Shortly after Japan’s attack on Pearl Harbor, Hawai‘i authorities arrested several hundred local Japanese on O‘ahu, Maui, Hawai‘i island and Kaua‘i. Within 48 hours those arrested included: Buddhist priests, Japanese language school officials, newspaper editors, business and community leaders. In total, over 2,000 men and women of Japanese ancestry were arrested, detained and interned in Hawai‘i. There was no evidence of espionage or sabotage and no charges were ever filed against them. This film chronicles their story through oral histories, documents, interviews, and reenactments.
       
This project was funded, in part, by a grant from the Department of the Interior, National Park Service, Japanese American Confinement Sites Grant Program.  Additional support was provided by the Japanese Cultural Center of Hawai‘i, Island Insurance Foundation, The Wallace Alexander Gerbode Foundation, and the Japanese American Citizens League - Honolulu Chapter.
       
The JCCH Gift Shop is open from Tuesday through Friday 10:00 am – 4:00 pm and Saturdays 9:00 am – 4:00 pm. For more information, please call (808) 945-7633.

Price $24.95; $22.45 for JCCH members.
Shipping rates included on order form.
An all-regions DVD
Approx. 57 minutes. English and Japanese with English subtitles.

Click here to download an order form.

Also Available:
LifeBehindBarbedWire
Life Behind Barbed Wire: The World War II Internment Memoirs of a Hawaii Issei
Author: Soga, Yasutaro

Yasutaro Soga’s Life behind Barbed Wire (Tessaku seikatsu)    is an exceptional firsthand account of the incarceration of a Hawai‘i Japanese during World War II. On the evening of the attack on Pearl Harbor, Soga, the editor of a Japanese-language newspaper, was arrested along with several hundred other prominent Issei ( Japanese immigrants) in Hawai‘i. After being held for six months on Sand Island, Soga was transferred to an Army camp in Lordsburg, New Mexico, and later to a Justice Department camp in Santa Fe. He would spend just under four years in custody before returning to Hawai‘i in the months following the end of the war.
Most of what has been written about the detention of Japanese Americans focuses on the Nisei experience of mass internment on the West Coast—largely because of the language barrier immigrant writers faced. This translation, therefore, presents us with a rare Issei voice on internment, and Soga’s opinions challenge many commonly held assumptions about Japanese Americans during the war regarding race relations, patriotism, and loyalty.

Although centered on one man’s experience, Life behind Barbed Wire benefits greatly from Soga’s trained eye and instincts as a professional journalist, which allowed him to paint a larger picture of those extraordinary times and his place in them. The Introduction by Tetsuden Kashima of the University of Washington and Foreword by Dennis Ogawa of the University of Hawai‘i provide context for Soga’s recollections based on the most current scholarship on the Japanese American internment.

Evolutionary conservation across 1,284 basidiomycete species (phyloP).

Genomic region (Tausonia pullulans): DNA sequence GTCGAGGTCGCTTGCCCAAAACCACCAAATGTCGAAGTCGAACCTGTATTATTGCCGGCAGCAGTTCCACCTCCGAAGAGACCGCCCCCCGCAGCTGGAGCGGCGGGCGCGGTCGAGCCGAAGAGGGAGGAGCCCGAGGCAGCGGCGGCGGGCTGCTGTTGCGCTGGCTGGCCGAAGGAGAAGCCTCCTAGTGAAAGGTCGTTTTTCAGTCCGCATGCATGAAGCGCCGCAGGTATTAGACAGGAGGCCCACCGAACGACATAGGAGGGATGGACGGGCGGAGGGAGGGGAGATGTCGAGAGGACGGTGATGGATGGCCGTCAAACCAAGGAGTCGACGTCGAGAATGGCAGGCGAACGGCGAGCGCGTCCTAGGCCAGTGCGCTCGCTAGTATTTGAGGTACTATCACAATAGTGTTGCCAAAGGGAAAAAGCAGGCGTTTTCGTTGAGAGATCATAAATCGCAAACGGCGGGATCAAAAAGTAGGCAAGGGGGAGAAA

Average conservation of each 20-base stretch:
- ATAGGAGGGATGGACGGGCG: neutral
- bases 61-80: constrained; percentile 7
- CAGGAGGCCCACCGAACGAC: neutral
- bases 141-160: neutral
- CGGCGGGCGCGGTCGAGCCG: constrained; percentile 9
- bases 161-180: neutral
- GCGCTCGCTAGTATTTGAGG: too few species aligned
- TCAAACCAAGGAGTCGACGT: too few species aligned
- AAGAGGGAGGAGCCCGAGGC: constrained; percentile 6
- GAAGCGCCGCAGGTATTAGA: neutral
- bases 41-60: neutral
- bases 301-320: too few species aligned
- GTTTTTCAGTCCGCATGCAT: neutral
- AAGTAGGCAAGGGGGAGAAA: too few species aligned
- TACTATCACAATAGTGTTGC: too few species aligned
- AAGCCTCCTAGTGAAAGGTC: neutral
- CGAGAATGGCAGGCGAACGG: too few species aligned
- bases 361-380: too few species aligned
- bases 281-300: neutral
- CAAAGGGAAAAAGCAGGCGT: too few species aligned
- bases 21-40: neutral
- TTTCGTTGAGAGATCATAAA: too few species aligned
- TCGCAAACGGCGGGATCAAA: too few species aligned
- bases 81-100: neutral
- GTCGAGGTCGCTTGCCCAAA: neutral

Paperback - Price: $26.00 Member price $23.00

FamilyTorn
Family Torn Apart: The Internment Story of the Otokichi Muin Ozaki Family                                  
Editor: Honda, Gail;

Family Torn Apart is the gripping story of one Hawai‘i family’s World War II odyssey. Otokichi Ozaki, a Japanese immigrant, was a Japanese language school teacher, tankapoet, and anthurium grower and also a leader of the Japanese community in the city of Hilo on the Big Island of Hawai‘i. A devoted family man, he and his Hawai‘i-born wife, Hideko, had four children ranging in age from two to eight when war broke out. After the Japanese attack on Pearl Harbor, he was one of several hundred immigrant community leaders to be arrested, beginning a long journey for Ozaki and his family. Based on letters, poetry, and radio scripts in the collection of the Japanese Cultural Center of Hawai‘i, and translated here for the first time, Family Torn Apart traces Ozaki’s incarceration at eight different detention camps, his family’s life in Hawai‘i without him, their decision to ‘voluntarily’ enter Mainland detention camps in the hope of reuniting, and their subsequent frustration as that reunion bogged down in red tape and government apathy. Relying on Japanese language primary sources, Family Torn Apart brings alive the Japanese immigrant perspective on the World War II incarceration, intergenerational relations, and life under martial law in Hawai‘i. It is a stirring story of the human spirit in difficult times and a cautionary tale for future generations. 36 illustrations.

Distributed by the Japanese Cultural Center of Hawai‘i
Paperback - Price: $26.00 Member price $23.00

MidWeek Business Roundtable: Doing It For the Ancestors

MidWeek Business Roundtable

People Who Make Hawaii Work: Carole Hayashino

News